U.S. Appeals Court Rejects Trump Bid to Withhold Records on Capitol Attack

WASHINGTON (Reuters) -
Former President Donald Trump speaks to his supporters during the Save America Rally at the Sarasota Fairgrounds in Sarasota, Florida, in July, 2021. (Reuters/Octavio Jones/File Photo)

A U.S. appeals court on Thursday rejected a request by former President Donald Trump to withhold records from the House of Representatives probe of the deadly Jan. 6 attack on the Capitol, saying he had provided “no basis” for his request.

“Former President Trump has provided no basis for this court to override President Biden’s judgment,” a three-judge panel of the U.S. Court of Appeals for the District of Columbia Circuit wrote.

President Joe Biden had previously determined that the records, which belong to the executive branch, should not be subject to executive privilege and that turning them over to Congress was in the best interest of the nation.

“Both branches agree that there is a unique legislative need for these documents and that they are directly relevant to the Committee’s inquiry into an attack on the legislative branch and its constitutional role in the peaceful transfer of power,” the court said.

The ruling marks yet another blow to the Republican former president, who has waged an ongoing legal battle with the committee over access to documents and witnesses.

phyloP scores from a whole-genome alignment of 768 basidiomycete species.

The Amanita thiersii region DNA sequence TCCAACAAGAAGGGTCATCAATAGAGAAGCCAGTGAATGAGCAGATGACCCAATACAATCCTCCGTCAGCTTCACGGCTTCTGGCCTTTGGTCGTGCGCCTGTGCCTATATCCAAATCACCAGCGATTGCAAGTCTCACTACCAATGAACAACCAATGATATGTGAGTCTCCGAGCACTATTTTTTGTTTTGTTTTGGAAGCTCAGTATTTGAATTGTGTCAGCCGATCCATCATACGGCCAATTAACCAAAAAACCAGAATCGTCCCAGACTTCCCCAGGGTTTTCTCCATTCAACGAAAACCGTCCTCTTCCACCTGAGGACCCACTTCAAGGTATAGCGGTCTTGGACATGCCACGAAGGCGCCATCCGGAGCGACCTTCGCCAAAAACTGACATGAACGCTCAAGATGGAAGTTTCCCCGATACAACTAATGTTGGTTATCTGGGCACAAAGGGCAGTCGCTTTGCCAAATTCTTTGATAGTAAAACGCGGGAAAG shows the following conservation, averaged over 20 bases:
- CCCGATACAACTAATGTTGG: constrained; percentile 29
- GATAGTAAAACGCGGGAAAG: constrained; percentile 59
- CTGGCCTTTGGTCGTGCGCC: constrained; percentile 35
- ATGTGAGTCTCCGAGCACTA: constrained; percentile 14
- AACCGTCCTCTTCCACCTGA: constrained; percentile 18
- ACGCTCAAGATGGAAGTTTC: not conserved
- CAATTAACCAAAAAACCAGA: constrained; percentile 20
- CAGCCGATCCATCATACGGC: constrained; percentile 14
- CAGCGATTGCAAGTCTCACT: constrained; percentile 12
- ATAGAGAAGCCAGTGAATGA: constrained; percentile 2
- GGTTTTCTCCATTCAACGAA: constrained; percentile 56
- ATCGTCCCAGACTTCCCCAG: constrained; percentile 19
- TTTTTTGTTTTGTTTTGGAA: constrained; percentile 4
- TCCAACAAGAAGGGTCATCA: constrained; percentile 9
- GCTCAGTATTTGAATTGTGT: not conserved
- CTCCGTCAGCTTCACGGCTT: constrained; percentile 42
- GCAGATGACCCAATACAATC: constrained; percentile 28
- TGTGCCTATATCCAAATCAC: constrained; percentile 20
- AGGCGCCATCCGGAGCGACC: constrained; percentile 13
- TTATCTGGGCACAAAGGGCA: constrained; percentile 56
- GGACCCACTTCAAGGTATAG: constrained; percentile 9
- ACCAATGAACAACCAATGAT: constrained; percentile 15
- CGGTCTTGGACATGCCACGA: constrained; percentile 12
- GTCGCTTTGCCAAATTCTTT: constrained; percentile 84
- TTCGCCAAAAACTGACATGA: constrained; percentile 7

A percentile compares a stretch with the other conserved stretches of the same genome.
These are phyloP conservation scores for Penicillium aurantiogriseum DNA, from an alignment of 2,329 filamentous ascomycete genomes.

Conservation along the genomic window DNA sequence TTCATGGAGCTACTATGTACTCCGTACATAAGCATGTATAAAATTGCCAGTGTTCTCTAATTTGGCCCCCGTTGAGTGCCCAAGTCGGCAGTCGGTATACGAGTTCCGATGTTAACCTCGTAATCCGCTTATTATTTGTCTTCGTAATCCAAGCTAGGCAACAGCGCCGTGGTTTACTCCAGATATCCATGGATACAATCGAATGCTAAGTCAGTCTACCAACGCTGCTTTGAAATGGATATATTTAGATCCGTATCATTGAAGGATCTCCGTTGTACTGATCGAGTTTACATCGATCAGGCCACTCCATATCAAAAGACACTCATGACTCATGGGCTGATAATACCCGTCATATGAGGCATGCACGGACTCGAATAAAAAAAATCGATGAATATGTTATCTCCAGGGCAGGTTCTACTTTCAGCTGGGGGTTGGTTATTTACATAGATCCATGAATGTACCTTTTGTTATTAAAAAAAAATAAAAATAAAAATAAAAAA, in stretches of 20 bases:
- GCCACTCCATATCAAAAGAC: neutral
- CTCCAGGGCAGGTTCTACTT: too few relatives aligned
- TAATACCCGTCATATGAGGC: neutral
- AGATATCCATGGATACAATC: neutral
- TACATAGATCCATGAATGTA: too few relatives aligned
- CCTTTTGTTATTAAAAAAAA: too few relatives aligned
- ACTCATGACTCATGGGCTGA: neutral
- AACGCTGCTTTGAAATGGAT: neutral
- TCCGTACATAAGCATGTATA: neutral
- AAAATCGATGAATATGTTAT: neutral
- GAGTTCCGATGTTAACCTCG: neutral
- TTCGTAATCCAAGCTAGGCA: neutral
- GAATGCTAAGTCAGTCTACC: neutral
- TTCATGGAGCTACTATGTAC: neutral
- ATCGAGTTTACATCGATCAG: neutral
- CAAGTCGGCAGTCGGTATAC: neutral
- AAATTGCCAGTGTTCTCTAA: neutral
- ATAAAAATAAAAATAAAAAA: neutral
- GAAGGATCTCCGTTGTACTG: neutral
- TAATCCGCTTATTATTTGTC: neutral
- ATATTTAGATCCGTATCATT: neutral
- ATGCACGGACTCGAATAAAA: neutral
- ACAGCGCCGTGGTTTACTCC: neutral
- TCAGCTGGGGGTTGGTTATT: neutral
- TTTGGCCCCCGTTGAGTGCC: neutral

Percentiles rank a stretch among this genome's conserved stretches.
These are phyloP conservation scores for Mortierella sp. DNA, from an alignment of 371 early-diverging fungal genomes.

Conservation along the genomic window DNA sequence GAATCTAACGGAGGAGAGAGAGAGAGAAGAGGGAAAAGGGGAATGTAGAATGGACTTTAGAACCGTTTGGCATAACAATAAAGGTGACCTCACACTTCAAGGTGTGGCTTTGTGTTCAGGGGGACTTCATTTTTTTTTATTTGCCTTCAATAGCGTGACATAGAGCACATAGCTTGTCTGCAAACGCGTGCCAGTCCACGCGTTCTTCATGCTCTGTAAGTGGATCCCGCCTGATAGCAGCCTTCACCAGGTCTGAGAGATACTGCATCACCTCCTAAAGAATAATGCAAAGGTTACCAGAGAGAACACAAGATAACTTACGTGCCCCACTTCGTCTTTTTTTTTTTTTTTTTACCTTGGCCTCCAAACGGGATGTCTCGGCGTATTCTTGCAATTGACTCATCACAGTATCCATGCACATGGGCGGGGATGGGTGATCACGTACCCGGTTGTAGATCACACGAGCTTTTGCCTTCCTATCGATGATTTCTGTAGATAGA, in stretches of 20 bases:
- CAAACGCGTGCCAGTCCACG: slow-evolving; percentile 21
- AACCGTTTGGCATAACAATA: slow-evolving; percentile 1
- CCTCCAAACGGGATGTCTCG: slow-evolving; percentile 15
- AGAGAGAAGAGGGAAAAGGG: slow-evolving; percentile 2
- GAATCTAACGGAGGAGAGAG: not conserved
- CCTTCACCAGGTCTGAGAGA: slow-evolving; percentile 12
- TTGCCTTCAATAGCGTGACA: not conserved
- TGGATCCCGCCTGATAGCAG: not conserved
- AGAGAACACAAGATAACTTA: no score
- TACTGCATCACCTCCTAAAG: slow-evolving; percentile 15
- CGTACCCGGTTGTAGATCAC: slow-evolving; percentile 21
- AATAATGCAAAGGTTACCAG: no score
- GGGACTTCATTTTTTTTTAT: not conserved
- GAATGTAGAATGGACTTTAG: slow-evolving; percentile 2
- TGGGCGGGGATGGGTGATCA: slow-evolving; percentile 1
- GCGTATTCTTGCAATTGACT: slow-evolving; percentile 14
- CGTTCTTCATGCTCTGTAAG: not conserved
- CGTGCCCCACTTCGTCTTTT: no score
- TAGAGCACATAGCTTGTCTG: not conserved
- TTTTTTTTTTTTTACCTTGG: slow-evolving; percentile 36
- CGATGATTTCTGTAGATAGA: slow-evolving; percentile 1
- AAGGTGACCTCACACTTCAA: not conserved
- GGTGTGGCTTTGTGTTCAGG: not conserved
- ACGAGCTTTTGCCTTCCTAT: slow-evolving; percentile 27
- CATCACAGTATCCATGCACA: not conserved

The House Select Committee investigating the riot has asked the National Archives, the U.S. agency housing Trump’s White House records, to produce visitor logs, phone records and written communications between his advisers.

The panel has said it needs the records to understand any role Trump may have played in fomenting the violence.

Trump has argued that the materials requested by the House committee were covered by the executive privilege legal doctrine that protects the confidentiality of some White House communications.

Trump’s lawyers have called the Democratic-led investigation politically motivated, and argue that the documents are protected.

This is now the second time a federal court has ruled against Trump in the matter.

U.S. District Judge Tanya Chutkan on Nov. 9 rejected Trump’s arguments, saying he had not acknowledged the “deference owed” to Biden’s determination that the committee could access the records. adding: “Presidents are not kings, and Plaintiff is not President.”

The court on Thursday gave Trump 14 days to file an emergency request to the Supreme Court to appeal the ruling.

“Regardless of today’s decision by the appeals court, this case was always destined for the Supreme Court,” Trump lawyer Liz Harrington tweeted.